Most calibration systems suggest a value between 100 and 120 Cd/m2.

Anyone who thinks they can calibrate a monitor "by eye" is fooling themselves.

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hotdog321
hotdog321 Forum Pro • Posts: 20,989
Re: Not only your monitor, but your room lights too!

Mike_PEAT wrote:

nutstae wrote:

So I assume my monitor is brighter than others? has anyone expereinced this and fixed it before? how do you optimize your brightness setting for your monitor?

The way to fix this is with a calibration tool. The one I use also measures lighting levels because that's also a reason for you to have the monitor brightness higher!

When I got a job as a photo editor I used a calibrator to calibrate the brightness and colour of the monitor, but it also told me me that the lighting in front of the monitor was too bright so I stopped using the overhead lighting in my office, and set up indirect lighting that doesn't shine on my work surface, and also a task light that lights up my keyboard (but not the monitor nor my eyes).

I been using keyboards with illuminated keys for some time to avoid lighting the desk area. Another suggestion is to avoid bright colors around your photo editing area to keep from saturating your eyes with false color--neutral white walls, black and white art.

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hotdog321
hotdog321 Forum Pro • Posts: 20,989
Re: Down and dirty monitor brightness calibration:

buybuybuy wrote:

Leonard Migliore wrote:

nutstae wrote:

hotdog321 wrote:

Exactly. Most monitors need to be turned way down and the contrast turned way up. Here's a down and dirty calibration method.

Take your camera with a normal lens and fill the frame with the white area where you post DPR messages. Set the camera manually to ISO: 100, f/11, 1/4 sec.

Now turn your monitor down until you get a dead-on reading. Bingo! Brightness is calibrated. It may not be perfect, but it will be pretty darned close in my experience.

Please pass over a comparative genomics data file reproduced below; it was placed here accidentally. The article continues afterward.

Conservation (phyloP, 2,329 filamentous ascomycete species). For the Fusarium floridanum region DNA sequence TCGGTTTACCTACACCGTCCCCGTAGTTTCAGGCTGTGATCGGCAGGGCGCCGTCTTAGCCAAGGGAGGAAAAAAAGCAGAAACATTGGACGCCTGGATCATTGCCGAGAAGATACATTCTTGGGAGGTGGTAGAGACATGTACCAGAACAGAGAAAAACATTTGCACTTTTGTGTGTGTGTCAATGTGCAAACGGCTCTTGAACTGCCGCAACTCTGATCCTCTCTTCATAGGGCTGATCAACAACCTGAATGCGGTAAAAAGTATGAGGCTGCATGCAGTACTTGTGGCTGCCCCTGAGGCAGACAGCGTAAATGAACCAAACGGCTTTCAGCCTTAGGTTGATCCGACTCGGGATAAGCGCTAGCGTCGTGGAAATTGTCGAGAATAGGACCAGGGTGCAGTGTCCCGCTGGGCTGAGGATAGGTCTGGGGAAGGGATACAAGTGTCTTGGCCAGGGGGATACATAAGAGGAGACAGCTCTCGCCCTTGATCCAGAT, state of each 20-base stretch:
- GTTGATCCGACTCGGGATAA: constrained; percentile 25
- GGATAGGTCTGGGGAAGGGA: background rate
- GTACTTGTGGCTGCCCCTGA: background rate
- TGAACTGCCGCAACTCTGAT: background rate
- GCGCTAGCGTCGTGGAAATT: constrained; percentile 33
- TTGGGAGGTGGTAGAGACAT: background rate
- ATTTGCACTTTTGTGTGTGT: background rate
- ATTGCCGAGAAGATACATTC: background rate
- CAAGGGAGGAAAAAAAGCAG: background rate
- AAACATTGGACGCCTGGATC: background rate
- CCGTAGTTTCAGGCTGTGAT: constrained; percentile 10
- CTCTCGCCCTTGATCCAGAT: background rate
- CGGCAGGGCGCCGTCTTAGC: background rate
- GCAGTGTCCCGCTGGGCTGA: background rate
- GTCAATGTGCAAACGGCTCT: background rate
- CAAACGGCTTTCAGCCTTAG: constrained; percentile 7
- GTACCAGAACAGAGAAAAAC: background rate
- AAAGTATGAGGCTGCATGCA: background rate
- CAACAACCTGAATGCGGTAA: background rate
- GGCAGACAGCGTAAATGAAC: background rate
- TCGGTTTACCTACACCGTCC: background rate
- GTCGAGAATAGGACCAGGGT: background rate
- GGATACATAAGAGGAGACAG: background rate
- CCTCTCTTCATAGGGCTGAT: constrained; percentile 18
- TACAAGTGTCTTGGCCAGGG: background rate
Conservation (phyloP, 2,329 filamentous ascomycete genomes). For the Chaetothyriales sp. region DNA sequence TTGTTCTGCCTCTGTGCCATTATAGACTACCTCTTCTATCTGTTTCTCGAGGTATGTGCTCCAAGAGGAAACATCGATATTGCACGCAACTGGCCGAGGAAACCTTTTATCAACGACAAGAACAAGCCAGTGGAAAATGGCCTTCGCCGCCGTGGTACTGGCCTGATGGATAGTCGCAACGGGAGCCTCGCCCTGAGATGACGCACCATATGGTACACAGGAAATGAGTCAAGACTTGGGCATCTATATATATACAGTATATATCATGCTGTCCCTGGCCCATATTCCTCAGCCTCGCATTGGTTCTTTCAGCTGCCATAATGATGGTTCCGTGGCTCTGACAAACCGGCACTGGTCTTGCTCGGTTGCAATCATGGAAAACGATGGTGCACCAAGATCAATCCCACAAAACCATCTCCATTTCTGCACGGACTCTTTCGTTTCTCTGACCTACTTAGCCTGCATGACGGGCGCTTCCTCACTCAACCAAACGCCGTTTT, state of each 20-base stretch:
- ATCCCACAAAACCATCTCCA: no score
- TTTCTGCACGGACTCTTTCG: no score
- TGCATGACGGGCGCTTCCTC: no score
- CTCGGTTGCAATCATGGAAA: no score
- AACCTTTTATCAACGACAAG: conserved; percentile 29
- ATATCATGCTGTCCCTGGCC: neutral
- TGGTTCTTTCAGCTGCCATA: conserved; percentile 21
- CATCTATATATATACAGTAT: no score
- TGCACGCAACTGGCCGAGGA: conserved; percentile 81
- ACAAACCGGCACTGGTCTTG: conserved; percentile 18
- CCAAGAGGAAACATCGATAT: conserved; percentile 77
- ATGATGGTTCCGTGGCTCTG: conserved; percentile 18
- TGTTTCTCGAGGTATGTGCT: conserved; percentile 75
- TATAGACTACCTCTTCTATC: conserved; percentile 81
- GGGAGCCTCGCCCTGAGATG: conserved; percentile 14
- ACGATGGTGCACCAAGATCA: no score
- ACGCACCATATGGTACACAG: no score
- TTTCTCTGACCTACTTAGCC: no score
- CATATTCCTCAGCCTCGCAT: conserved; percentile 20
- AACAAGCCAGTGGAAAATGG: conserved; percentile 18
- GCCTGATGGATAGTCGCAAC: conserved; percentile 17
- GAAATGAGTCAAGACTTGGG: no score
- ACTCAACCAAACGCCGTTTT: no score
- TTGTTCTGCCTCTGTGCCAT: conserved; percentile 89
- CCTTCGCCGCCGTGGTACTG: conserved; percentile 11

Thank you for your response.

but what is the science behind this method? I am just wondering no offence not trying to argue or anything

The science is the relationship of EV to illuminance. Hotdog is setting the camera to EV 9 at ISO 100. This corresponds to an illuminance of 64 cd/m^2:

http://en.wikipedia.org/wiki/Exposure_value

It's a fairly brilliant trick; never underestimate a professional.

Good job, hotdog. But I think EV 10 might be preferable: 1/8 sec @ f/11, ISO 100 for ~128 cd/m^2

Perhaps some intermediate brightness setting between EV 9 and 10 is the best compromise.

Thanks, guys! My old Spyder3Express only handles color balance, so I was forced to come up with a "field expedient."

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KLO82 Senior Member • Posts: 1,445
Re: Down and dirty monitor brightness calibration:

hotdog321 wrote:

buybuybuy wrote:

Leonard Migliore wrote:

nutstae wrote:

hotdog321 wrote:

Exactly. Most monitors need to be turned way down and the contrast turned way up. Here's a down and dirty calibration method.

Take your camera with a normal lens and fill the frame with the white area where you post DPR messages. Set the camera manually to ISO: 100, f/11, 1/4 sec.

Now turn your monitor down until you get a dead-on reading. Bingo! Brightness is calibrated. It may not be perfect, but it will be pretty darned close in my experience.

Thank you for your response.

but what is the science behind this method? I am just wondering no offence not trying to argue or anything